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No Wimps Allowed

'Real Oakland' Night at the Movies


    The 80th annual Academy Awards take place Sunday, Feb. 24—writers or no writers—and TV audiences everywhere will be clamoring for a glimpse of Cate Blanchett, Christian Bale and an animated rodent named Remy.
    But for Oaklanders whose taste in movies runs from the marginal to the outrageous, there’s little to cheer about in Oscar’s parade of mainstream commercial hits. Hollywood doesn’t particularly understand Oakland anyway, despite the Academy Awards success of Oakland-identified movie folks over the years (Tom Hanks, your agent is calling), and we like it like that. We pride ourselves on our toughness. Nothing ever comes easy for Oakland—a concept Tinsel Town finds hard to grasp.
    So instead of crowding into a party with a billion or so of your best friends and sipping overpriced cheap champagne, call up a few of the homies, grab a sack of bánh mì or a plate of barbecue hot links, pop open a suitable beverage (preferably locally brewed) and lay up with one or two of this six-pack of East Bay–legendary old movies. All of them make an effort to show the real Oakland, tire tracks and all. And each of them, like every movie that’s ever been made, is as fanciful as Children’s Fairyland. Not counting the Raiders fans, of course.


Hell’s Angels ’69 (1969):

    Unlike the otherwise OK Hells Angels on Wheels, this one actually stars Angels president Sonny Barger and various “Original Oakland Hells Angels” in speaking parts. Most of the action happens on a run to Las Vegas, where a pair of interlopers from S.F. (Tom Stern and Jeremy Slate) hooks up with the Angels for a dangerous scheme: using the club’s trashing of a casino as a cover-up for a heist. Sonny, Terry the Tramp, Magoo, Tiny and the other Angels bring to their roles a filthiness and unpredictability sorely lacking in the usual biker-movie fare of the day. Directed by Lee Madden and shot on location in the Bay Area (second unit), Red Rock Canyon State Park and in and around the old Caesars Palace on the strangely naked Vegas Strip of 1969.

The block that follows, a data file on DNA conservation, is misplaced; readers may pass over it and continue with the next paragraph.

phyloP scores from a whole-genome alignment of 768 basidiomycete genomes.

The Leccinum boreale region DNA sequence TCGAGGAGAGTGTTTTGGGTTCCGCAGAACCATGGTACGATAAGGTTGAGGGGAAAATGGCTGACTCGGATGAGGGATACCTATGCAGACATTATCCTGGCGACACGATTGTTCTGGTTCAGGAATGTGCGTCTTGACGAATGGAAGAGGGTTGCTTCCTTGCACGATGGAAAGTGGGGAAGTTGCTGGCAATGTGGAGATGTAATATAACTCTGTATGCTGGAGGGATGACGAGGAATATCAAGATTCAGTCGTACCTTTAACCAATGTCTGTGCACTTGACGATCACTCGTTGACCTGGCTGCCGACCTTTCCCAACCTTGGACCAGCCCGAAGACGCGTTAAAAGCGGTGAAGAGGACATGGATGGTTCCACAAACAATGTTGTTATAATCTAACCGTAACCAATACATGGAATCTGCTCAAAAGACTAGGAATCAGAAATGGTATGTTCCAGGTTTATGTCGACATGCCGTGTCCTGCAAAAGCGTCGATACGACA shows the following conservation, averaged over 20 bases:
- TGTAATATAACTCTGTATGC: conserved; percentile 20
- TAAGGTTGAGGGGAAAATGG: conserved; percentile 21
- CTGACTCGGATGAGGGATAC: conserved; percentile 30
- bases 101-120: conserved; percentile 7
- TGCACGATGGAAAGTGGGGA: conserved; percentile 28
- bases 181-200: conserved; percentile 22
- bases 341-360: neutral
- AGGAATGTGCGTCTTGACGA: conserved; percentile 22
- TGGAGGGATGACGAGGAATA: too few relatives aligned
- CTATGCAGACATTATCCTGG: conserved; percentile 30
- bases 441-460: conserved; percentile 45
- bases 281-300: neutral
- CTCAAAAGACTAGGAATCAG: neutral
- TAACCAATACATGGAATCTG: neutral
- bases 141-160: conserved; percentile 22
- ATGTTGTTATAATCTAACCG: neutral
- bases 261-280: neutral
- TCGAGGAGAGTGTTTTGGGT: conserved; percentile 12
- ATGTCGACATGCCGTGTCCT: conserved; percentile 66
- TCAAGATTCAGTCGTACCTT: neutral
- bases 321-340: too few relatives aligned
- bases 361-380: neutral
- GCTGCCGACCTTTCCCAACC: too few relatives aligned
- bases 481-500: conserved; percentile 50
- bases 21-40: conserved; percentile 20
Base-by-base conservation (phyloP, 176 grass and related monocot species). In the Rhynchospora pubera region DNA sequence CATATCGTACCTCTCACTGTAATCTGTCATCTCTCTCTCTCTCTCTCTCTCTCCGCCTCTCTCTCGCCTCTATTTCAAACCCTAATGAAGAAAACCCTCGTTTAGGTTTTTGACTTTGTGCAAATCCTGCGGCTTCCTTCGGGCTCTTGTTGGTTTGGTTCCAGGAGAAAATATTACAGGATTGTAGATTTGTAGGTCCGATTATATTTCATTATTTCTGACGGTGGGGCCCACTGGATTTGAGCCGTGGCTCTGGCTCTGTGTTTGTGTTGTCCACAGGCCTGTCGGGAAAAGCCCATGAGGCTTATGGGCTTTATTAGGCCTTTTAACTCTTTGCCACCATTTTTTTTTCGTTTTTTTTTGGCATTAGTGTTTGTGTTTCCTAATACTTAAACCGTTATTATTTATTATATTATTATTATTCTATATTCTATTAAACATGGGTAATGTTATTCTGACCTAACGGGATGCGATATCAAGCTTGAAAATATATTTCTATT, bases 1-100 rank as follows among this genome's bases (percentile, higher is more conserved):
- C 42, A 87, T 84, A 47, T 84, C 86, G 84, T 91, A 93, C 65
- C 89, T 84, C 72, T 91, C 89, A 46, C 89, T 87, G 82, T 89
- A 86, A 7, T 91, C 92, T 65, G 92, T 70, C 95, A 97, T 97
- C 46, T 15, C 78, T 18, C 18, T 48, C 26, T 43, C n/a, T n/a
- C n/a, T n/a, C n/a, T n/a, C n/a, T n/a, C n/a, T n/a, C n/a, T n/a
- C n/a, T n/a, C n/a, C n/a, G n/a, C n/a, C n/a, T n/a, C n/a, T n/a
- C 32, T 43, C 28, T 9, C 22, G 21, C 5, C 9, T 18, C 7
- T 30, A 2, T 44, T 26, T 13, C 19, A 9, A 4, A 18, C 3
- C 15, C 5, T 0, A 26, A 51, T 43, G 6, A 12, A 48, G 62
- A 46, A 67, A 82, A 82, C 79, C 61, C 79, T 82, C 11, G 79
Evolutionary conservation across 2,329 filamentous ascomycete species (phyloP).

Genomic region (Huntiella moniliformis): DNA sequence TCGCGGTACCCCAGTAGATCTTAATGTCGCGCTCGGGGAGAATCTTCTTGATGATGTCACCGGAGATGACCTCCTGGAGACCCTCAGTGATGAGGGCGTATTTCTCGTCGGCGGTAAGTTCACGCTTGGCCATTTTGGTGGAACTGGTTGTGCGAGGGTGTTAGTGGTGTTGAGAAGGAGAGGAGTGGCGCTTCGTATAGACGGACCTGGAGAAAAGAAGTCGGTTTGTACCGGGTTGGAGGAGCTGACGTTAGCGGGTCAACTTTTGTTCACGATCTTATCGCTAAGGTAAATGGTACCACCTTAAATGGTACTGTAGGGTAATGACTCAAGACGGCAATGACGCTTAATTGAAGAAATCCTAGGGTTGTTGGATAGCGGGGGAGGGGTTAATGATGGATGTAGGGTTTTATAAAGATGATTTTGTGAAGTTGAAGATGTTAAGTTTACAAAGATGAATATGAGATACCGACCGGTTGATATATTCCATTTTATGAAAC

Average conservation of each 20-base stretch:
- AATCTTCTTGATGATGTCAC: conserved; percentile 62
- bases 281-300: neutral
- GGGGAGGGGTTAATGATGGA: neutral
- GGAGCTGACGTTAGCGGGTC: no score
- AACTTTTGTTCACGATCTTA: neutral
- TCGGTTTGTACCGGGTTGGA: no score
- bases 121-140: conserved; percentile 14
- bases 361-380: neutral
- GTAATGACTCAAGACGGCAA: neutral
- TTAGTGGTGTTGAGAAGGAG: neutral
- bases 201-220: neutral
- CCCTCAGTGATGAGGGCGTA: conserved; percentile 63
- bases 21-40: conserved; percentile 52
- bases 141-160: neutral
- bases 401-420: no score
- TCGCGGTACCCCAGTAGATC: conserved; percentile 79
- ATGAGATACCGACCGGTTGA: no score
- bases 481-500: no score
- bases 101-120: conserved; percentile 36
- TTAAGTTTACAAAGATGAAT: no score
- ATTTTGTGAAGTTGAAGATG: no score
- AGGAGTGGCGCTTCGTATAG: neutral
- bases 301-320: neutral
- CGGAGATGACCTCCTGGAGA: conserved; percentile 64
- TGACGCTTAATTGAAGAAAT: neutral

The Mack (1973):

    The life and times of an Oakland pimp trying to get over. Actor Max Julien (he was a writer on the two Cleopatra Jones films) and director Michael Campus evidently modeled the story of Goldie (Julien) on Huey Newton—meaning they thought Goldie was not just another street hustler but a social revolutionary trying to get even with The Man for years of injustice. As in American Gangster, the brother gets help from his family. The production definitely benefited from the participation of the notorious Ward Brothers, who ran the downtown O locations where this heavily influential new wave blaxploitationer was filmed. The Players’ Ball sequence, with limos full of pimps and hos gliding up
for the annual awards ceremony, remains a must-see for young urban filmmakers. Costarring Richard Pryor, in top form, as Goldie’s buddy Slim.

Who’ll Stop the Rain (1978):

    Moonlighting Merchant Marine Nick Nolte brings a shipment of heroin back from the ’Nam and has a rough time disposing of it in this authentically hard-edged crime story. On his way to a psy-war showdown in the mountains down south with the goons who beat him up (Ray Sharkey and Richard Masur), Nolte’s taciturn working-stiff Ray Hicks, dope messenger for a bent army officer stationed at Cam Ranh Bay (Michael Moriarty), swaggers through a righteous procession of East Bay locations, including the old West Oakland Army Base, freight depots at the Port of Oakland and the late great Cody’s Books on Telegraph in Berkeley. Adapted from Robert Stone’s novel Dog Soldiers and directed by Karel Reisz.